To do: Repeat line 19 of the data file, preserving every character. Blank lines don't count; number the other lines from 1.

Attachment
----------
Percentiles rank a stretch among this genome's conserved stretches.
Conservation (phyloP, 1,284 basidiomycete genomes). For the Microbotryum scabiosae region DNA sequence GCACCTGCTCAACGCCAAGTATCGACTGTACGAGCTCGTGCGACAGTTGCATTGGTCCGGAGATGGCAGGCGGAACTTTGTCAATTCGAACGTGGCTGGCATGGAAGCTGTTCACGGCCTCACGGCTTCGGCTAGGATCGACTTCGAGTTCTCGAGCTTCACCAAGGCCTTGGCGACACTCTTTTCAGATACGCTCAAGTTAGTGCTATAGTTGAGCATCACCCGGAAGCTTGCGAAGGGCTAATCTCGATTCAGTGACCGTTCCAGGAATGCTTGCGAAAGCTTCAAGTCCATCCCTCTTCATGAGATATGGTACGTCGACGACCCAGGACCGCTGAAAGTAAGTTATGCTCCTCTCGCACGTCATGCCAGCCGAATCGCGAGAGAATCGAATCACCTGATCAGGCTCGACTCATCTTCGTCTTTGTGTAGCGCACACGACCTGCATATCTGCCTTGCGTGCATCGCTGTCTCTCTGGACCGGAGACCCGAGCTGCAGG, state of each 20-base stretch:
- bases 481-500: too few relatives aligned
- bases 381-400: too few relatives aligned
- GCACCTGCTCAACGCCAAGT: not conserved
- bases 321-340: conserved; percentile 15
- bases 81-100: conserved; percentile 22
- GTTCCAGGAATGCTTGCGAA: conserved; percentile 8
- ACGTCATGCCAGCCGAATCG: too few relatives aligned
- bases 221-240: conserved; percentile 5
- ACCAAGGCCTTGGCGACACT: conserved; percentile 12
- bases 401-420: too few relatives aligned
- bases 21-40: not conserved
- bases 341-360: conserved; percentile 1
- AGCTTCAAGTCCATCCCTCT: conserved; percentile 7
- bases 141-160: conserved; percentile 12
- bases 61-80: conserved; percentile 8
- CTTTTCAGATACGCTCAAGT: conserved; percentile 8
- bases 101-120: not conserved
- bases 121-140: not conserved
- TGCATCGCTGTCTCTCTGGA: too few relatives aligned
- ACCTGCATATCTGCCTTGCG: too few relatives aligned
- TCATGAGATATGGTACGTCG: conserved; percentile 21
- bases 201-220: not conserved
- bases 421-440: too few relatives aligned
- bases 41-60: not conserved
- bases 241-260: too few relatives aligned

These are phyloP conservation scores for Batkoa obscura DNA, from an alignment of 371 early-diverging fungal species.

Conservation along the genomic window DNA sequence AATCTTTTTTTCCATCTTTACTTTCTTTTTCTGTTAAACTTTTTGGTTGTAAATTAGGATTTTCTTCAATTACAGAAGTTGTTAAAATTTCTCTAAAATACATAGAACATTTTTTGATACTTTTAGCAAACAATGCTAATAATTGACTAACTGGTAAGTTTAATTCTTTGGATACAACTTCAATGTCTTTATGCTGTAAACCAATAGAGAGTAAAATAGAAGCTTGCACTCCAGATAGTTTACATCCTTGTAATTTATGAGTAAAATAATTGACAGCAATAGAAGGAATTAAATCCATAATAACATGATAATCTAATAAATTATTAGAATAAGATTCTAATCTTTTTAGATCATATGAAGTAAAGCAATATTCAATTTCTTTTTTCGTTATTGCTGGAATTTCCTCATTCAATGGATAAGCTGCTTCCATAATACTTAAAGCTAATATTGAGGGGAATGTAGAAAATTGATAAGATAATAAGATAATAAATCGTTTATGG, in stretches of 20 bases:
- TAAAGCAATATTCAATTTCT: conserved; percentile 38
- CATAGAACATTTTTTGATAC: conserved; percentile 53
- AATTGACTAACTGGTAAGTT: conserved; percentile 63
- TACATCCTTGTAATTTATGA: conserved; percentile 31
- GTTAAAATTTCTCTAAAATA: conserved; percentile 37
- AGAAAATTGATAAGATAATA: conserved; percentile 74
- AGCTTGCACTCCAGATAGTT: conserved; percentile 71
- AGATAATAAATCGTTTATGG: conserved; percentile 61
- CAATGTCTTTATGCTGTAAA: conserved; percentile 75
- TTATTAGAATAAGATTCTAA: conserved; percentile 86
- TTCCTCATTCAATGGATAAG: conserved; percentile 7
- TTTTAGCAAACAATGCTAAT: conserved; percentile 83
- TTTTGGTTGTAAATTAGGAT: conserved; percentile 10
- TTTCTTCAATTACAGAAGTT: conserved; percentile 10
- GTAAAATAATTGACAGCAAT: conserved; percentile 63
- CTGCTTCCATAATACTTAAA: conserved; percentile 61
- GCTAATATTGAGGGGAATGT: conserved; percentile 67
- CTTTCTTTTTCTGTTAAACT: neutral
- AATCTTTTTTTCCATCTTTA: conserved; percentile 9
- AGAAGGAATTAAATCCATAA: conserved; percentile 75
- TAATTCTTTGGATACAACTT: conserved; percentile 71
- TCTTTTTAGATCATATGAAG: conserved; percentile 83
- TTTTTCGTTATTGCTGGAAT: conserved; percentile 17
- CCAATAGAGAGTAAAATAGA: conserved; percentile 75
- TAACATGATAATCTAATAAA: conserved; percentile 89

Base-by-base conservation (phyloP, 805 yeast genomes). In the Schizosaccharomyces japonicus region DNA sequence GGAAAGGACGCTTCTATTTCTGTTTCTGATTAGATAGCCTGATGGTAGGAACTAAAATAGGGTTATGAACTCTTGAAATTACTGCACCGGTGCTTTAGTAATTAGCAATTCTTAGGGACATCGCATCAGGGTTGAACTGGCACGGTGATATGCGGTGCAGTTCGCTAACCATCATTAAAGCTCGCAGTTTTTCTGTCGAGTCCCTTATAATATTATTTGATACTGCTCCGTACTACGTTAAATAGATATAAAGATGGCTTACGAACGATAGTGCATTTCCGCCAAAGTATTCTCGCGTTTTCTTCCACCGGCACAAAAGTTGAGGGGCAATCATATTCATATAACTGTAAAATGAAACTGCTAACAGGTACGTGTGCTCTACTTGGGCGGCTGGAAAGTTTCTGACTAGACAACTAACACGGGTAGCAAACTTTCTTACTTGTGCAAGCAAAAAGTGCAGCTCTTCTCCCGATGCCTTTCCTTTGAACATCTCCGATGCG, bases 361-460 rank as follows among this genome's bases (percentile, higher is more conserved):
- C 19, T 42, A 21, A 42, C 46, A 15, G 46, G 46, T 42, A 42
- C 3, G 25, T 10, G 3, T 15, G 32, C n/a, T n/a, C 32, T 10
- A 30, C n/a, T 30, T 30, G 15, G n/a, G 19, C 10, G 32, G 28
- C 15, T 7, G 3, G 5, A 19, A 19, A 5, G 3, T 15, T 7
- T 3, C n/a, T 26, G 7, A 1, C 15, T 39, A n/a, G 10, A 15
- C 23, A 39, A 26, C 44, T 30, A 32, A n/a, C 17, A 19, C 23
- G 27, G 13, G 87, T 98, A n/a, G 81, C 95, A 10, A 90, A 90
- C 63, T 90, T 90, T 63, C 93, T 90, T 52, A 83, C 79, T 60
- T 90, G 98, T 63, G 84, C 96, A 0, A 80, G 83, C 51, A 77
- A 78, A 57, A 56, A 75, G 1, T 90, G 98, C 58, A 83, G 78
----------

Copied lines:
- bases 101-120: not conserved